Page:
re-entering in the normal flow after an exception is raised
bokr at oz.net
Wed Sep 29 02:15:33 CEST 2004
On 28 Sep 2004 09:17:07 -0700, michele.simionato at gmail.com (Michele Simionato) wrote:
>I think I want "re-entrant exceptions" (not sure if this is the
As Alex said, resumable is the usual word, I think.
>Consider the following example:
> raise NotSeriousException()
>Since the exception is raised at the do_this() level, do_that() will
>not be executed. However, since the exception is not that serious, I
>would like to catch it and continue from the point the exception was
>raised, i.e. something like that:
> continue # does not work of course
>where "continue" would continue from do_that().
>Is there some elegant or hackish way to get this?
Hacks will probably bite you later, though I think they're fine
for one-time throwaway code that you really throw away.
I wonder if you could interfere with exception unwinding via sys.settrace.
I believe you can get control at each frame as the exception propagates,
but I don't know what can be done. I think you would take a big performance hit though.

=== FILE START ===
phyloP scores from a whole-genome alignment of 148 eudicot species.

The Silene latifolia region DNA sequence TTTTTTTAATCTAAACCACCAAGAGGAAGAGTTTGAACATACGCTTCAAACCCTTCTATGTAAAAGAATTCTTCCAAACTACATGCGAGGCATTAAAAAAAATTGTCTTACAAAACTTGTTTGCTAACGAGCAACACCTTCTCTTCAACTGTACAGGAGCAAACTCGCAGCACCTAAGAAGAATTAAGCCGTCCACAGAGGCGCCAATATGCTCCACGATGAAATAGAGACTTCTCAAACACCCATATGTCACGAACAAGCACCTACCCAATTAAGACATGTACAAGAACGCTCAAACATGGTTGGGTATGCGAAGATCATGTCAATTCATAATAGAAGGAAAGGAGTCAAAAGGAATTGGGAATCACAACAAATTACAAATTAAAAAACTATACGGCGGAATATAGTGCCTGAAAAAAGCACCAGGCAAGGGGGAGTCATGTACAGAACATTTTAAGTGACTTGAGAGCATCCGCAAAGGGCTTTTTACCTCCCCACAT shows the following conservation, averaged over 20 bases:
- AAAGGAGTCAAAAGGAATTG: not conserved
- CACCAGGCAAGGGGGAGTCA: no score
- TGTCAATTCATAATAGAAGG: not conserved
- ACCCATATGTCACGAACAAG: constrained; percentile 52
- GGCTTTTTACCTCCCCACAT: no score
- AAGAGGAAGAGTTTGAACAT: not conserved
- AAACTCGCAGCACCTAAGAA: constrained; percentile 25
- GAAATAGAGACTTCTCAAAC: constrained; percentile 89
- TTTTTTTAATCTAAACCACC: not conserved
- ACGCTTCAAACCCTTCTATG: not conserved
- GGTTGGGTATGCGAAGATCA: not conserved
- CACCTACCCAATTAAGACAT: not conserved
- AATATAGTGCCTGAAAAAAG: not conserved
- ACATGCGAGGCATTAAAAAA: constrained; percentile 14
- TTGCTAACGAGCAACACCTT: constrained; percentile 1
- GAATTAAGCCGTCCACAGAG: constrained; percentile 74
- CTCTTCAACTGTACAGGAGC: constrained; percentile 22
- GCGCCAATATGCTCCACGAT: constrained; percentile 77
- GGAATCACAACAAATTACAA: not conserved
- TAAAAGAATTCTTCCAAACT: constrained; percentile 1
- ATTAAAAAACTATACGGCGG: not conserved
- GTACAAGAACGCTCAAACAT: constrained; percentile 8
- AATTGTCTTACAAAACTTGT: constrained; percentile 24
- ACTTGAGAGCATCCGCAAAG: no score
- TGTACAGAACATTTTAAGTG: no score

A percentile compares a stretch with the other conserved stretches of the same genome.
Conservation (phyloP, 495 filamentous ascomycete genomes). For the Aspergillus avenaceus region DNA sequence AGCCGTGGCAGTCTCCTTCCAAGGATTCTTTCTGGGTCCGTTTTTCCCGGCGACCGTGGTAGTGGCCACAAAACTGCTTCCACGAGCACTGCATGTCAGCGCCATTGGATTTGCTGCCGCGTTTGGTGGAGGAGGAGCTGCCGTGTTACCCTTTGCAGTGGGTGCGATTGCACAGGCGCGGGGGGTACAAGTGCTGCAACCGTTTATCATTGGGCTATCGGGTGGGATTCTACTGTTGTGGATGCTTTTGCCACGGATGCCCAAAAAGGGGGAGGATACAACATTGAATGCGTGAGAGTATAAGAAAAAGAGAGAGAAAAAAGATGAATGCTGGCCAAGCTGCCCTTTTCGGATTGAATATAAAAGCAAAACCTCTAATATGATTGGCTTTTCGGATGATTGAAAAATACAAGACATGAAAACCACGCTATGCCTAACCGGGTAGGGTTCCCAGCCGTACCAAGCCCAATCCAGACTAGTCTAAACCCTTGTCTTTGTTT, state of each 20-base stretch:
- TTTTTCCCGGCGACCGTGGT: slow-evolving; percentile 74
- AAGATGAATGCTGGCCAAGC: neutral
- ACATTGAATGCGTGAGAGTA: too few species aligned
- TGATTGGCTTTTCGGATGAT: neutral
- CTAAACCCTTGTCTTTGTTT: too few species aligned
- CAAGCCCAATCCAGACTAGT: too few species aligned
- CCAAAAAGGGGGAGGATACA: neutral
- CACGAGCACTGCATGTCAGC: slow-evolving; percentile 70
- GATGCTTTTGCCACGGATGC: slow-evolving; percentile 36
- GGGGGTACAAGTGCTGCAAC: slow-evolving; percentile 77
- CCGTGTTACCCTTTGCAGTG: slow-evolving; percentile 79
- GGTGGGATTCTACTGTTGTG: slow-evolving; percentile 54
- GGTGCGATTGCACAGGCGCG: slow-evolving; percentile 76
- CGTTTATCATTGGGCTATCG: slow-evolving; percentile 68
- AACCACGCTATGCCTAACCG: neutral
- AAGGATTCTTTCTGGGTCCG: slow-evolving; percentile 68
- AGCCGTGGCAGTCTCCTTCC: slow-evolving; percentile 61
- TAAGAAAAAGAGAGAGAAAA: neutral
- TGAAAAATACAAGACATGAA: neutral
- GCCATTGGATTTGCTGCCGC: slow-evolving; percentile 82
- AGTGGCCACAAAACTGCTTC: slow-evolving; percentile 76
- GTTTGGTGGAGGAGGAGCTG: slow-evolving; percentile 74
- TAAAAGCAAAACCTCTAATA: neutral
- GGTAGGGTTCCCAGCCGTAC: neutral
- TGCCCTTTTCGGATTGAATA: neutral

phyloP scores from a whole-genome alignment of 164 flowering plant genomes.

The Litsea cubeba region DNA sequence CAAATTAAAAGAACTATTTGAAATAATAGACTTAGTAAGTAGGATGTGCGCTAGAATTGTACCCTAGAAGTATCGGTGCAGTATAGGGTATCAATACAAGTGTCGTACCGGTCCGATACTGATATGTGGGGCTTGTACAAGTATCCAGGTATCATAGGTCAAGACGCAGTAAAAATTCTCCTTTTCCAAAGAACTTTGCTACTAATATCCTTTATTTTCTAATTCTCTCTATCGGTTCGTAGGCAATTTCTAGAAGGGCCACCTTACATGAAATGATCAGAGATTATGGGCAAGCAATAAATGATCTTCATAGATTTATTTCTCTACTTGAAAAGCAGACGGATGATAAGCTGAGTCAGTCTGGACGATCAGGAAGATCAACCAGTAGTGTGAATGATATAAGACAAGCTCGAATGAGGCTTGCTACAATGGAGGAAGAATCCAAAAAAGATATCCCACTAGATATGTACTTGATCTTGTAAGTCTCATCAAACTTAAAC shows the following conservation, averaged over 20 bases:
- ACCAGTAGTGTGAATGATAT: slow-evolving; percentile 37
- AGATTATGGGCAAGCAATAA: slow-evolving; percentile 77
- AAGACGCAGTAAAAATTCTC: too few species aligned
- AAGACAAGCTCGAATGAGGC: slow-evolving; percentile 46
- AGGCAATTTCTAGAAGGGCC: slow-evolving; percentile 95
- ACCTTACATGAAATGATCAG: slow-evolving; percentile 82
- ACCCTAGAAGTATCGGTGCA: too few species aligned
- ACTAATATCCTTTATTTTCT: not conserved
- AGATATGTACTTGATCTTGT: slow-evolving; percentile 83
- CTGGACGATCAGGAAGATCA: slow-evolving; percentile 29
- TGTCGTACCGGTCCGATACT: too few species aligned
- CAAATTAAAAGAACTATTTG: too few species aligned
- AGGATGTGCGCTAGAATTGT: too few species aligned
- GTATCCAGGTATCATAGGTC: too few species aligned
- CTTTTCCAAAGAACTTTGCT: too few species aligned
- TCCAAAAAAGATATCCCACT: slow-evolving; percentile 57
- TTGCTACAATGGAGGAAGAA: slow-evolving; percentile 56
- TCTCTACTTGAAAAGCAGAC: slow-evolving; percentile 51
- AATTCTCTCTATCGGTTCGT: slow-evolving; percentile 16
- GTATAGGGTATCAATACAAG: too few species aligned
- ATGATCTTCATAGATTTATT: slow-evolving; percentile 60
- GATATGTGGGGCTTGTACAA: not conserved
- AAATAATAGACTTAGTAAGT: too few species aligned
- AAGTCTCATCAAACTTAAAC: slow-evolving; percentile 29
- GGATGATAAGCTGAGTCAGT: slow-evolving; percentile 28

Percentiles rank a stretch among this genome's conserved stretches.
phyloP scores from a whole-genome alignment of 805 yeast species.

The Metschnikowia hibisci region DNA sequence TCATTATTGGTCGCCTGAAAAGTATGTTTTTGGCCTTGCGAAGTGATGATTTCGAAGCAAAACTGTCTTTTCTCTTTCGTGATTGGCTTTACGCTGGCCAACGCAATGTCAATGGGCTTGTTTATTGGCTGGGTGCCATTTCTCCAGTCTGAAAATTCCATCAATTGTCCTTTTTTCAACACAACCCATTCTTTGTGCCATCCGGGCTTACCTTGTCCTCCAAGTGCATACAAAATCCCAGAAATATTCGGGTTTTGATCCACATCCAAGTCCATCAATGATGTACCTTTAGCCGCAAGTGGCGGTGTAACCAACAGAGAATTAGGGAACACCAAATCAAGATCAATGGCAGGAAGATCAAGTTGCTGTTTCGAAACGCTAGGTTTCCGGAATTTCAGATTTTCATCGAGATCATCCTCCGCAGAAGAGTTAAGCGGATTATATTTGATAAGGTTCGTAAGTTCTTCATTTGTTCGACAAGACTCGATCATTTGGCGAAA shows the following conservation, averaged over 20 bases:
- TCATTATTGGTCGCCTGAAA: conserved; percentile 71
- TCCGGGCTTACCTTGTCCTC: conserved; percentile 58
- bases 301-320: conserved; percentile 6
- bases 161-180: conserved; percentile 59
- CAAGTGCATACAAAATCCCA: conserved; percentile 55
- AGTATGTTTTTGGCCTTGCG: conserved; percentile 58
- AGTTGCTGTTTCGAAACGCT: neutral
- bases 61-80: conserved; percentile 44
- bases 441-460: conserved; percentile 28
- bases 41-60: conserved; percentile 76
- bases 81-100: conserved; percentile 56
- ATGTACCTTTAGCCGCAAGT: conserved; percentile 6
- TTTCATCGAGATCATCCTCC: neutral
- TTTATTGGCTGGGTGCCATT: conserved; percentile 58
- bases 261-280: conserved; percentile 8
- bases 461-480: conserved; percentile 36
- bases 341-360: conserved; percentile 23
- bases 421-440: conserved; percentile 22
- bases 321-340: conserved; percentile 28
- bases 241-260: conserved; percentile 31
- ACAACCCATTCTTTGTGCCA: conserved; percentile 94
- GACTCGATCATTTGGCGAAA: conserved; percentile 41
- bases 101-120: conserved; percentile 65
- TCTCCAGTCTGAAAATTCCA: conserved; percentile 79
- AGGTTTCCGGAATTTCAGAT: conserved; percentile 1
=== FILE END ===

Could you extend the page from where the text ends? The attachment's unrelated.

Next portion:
>Notice that I do NOT want to modify the source code of
>It comes from real life code and I could modify it, but if there was
>smarter way of getting what I want I would be interested ...
Maybe think about smart ways to modify?
It comes to mind that you might have functions call a complain function
instead of directly raising exceptions, if you want to customize or parameterize
by seriousness or other criteria. E.g., (untested)
def complain(kind, exc, *args):
if kind in globalconfigdict: raise exc(*args)
complain('not so serious', NotSeriousException, 'args', 'for', 'exception')
Just an idea. You could also make complain a callable object with various methods for
configuring behaviour easily etc. etc. Just .02USD off the top of my head ;-)
More information about the Python-list